- Pain after surgery. Early research shows that taking mesoglycan for 35 days after hemorrhoid surgery might reduce pain and allow people to return to work sooner.
- Ringing in the ears (tinnitus). Some population research has found that taking mesoglycan by mouth might reduce ringing in the ears in people with tinnitus.
- Dizziness (vertigo). Some population research has found that taking mesoglycan by mouth might reduce dizziness in people with vertigo.
- Other conditions.
When given as a shot: Mesoglycan is POSSIBLY SAFE when given as a shot by a healthcare provider.
When applied to the skin: There isn't enough reliable information to know if mesoglycan is safe or what the side effects might be.
When given by IV: There isn't enough reliable information to know if mesoglycan is safe or what the side effects might be.
Because mesoglycan comes from animal products, there is a risk that diseases could be accidentally transmitted from sick animals. However, so far, there are no reports of diseases in humans due to use of contaminated mesoglycan. There is also some concern about the possibility of catching "mad cow disease" (bovine spongiform encephalitis, BSE) from products that come from animals. There are no reports of getting "mad cow disease" from mesoglycan, but it is probably wise to avoid animal products from countries where "mad cow disease" has been found.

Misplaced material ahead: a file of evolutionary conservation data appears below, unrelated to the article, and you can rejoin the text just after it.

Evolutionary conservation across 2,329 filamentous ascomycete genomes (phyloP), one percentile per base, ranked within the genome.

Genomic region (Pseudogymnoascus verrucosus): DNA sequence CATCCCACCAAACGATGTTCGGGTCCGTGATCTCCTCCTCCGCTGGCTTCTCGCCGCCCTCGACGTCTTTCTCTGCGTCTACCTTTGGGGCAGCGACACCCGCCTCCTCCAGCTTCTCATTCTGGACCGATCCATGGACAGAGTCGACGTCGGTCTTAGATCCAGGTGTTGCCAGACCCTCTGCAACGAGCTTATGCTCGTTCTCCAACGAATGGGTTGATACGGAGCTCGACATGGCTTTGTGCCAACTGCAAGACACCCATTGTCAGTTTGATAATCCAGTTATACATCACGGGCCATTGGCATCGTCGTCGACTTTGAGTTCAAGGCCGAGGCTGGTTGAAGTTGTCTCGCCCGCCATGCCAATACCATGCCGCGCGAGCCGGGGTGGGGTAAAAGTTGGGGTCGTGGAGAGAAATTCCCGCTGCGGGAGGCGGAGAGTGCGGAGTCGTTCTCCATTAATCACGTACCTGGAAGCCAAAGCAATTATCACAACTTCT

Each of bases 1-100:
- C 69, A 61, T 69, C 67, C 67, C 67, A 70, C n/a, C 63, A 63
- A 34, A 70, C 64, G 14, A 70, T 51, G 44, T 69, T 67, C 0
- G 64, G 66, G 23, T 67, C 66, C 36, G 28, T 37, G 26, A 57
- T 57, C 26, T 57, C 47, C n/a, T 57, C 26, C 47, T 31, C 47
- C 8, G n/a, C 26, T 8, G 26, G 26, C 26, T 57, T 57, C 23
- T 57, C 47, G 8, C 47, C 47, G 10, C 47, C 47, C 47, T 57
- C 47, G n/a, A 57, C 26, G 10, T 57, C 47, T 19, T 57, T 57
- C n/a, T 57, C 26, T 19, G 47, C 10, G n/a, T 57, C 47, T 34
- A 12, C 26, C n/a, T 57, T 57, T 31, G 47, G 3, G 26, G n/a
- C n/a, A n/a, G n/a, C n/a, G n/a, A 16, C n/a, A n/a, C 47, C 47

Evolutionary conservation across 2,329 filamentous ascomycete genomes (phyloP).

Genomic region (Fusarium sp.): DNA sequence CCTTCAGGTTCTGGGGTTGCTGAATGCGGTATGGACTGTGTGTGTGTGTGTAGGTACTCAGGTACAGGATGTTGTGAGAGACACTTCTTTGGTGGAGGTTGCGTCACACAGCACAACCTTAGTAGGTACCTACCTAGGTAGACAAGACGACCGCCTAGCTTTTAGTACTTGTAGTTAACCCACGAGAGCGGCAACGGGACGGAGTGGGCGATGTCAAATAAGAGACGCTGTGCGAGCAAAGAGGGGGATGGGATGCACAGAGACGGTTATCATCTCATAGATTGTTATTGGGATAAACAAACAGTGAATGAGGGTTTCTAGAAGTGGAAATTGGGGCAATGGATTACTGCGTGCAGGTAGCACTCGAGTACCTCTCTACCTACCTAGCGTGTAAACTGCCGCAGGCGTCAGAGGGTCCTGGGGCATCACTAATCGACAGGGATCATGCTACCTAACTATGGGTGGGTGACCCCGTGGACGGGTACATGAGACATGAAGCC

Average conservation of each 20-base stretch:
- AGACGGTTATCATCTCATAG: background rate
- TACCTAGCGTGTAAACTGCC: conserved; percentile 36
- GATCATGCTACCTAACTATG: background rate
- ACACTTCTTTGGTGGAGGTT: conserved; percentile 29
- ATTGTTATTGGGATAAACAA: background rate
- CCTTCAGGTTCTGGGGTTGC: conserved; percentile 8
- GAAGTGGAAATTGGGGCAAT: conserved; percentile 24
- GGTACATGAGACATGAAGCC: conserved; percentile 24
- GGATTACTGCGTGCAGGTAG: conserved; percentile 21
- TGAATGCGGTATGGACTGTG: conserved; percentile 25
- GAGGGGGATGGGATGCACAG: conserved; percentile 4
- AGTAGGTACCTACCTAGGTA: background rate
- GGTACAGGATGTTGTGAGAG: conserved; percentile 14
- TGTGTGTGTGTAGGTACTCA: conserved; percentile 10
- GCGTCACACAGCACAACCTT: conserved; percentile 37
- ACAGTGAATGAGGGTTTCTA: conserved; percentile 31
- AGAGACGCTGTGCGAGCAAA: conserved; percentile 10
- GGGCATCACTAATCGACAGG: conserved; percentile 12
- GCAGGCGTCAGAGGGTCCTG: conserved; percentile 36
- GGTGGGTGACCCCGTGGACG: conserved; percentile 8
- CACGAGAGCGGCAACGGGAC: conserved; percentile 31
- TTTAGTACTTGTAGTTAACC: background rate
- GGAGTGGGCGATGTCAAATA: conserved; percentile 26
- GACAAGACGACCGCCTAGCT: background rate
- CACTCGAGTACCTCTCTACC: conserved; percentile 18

Special Precautions and Warnings
Bleeding disorders: Mesoglycan might cause bleeding in people with clotting problems. Use with caution.
An allergy to the blood thinner heparin: Mesoglycan might cause allergic reactions in people who are allergic to heparin or related drugs.
Surgery: Mesoglycan might slow blood clotting. There is some concern that it might cause extra bleeding if used near the time of surgery. Stop using mesoglycan at least 2 weeks before a scheduled surgery.
Medications that slow blood clotting (Anticoagulant / Antiplatelet drugs) interacts with MESOGLYCAN
Mesoglycan might slow blood clotting. Taking mesoglycan along with medications that also slow clotting might increase the chances of bruising and bleeding.
Some medications that slow blood clotting include aspirin, clopidogrel (Plavix), diclofenac (Voltaren, Cataflam, others), ibuprofen (Advil, Motrin, others), naproxen (Anaprox, Naprosyn, others), dalteparin (Fragmin), enoxaparin (Lovenox), heparin, warfarin (Coumadin), and others.
Medications for dissolving blood clots (Thrombolytic drugs) interacts with MESOGLYCAN
Mesoglycan decreases blood clotting. Taking mesoglycan with medications used for dissolving blood clots might increase the chance of bleeding and bruising.
Some medications used for dissolving blood clots include alteplase (Activase), anistreplase (Eminase), reteplase (Retevase), streptokinase (Streptase), and urokinase (Abbokinase).
Be cautious with this combination
- For long-term blood flow problems in the brain (cerebrovascular diseases): Mesoglycan 96-100 mg per day for up to 6 months.
- For narrowing of blood vessels that causes poor blood flow to the limbs (peripheral arterial disease): Mesoglycan 100 mg daily, sometimes along with mesoglycan given as a shot.
- For poor circulation that can lead to varicose veins and other conditions (venous insufficiency): Mesoglycan up to 50 mg three times daily for 30 days.
- For leg sores caused by weak blood circulation (venous leg ulcer): Mesoglycan 100 mg daily for 3 weeks.